Foods that Cause Early Puberty

6 min read
Jun 1, 2023

Early, or precocious, puberty's main cause is usually linked to early maturation of the pituitary gland or hypothalamus, and it's often more about genetics or an underlying medical condition rather than diet.

However, is there a food that causes early puberty? Diet can have an impact on hormone levels and the pace of development in children. Some of the major causes include sugar intake and high calorie foods, along with foods that are processed or kept in containers like plastics.


High Sugar Intake or Caloric Intake leading to High BMI and Obesity 


Ingesting more sugar, fat, or processed food affects many processes in the body that have been thought to trigger early puberty. Below are some of the mechanisms that are thought to drive this.


Leptin is a hormone that is mainly produced by adipocytes (fat cells) and is involved in regulating energy balance (body weight) by inhibiting hunger. The leptin level is proportional to the total amount of fat in the body. Since leptin plays a role in initiating the complex process of puberty, higher levels of leptin in obese children might, theoretically, trigger the hypothalamus (the part of the brain that regulates hormones) to kick start puberty.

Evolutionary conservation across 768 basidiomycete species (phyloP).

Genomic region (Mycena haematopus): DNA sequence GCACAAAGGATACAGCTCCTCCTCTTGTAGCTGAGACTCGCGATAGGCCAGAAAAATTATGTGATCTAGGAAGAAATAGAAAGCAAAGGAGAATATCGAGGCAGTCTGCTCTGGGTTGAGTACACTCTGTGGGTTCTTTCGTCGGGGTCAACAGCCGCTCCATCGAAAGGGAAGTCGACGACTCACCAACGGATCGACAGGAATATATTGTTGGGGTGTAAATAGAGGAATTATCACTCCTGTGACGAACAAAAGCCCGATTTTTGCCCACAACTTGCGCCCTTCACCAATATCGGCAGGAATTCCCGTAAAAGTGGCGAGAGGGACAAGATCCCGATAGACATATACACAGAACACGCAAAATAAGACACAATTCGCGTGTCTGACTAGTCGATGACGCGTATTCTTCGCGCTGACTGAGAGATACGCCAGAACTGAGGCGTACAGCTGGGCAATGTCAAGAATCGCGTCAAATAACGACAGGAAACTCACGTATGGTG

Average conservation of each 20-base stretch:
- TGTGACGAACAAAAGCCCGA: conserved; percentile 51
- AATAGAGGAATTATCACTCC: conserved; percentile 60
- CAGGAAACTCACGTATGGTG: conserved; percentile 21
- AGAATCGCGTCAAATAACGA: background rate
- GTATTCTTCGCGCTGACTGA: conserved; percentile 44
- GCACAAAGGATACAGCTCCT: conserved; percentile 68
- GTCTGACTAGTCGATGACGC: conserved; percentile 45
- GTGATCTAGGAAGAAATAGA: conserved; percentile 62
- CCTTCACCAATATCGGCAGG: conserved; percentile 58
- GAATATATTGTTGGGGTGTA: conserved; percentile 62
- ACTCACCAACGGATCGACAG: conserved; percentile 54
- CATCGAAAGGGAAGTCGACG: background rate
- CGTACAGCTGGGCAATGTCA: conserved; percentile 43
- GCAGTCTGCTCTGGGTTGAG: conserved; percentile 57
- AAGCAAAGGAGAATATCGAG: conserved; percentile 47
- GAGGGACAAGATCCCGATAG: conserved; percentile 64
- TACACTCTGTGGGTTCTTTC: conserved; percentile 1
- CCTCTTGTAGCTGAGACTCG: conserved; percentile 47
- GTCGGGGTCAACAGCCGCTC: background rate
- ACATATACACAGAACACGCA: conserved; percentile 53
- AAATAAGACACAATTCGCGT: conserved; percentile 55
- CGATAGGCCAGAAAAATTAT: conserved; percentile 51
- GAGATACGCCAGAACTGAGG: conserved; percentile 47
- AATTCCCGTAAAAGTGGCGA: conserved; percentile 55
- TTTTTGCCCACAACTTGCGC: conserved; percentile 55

Carrying extra weight or eating a diet high in sugar often comes with insulin resistance. Insulin resistance refers to when cells in your muscles, fat, and liver don't respond well to insulin (what your body uses to digest sugar) and can't use the sugar in your blood for energy. To make up for it, your pancreas produces more insulin. These high insulin levels can stimulate the ovaries to make more estrogen, a hormone that can trigger the onset of puberty.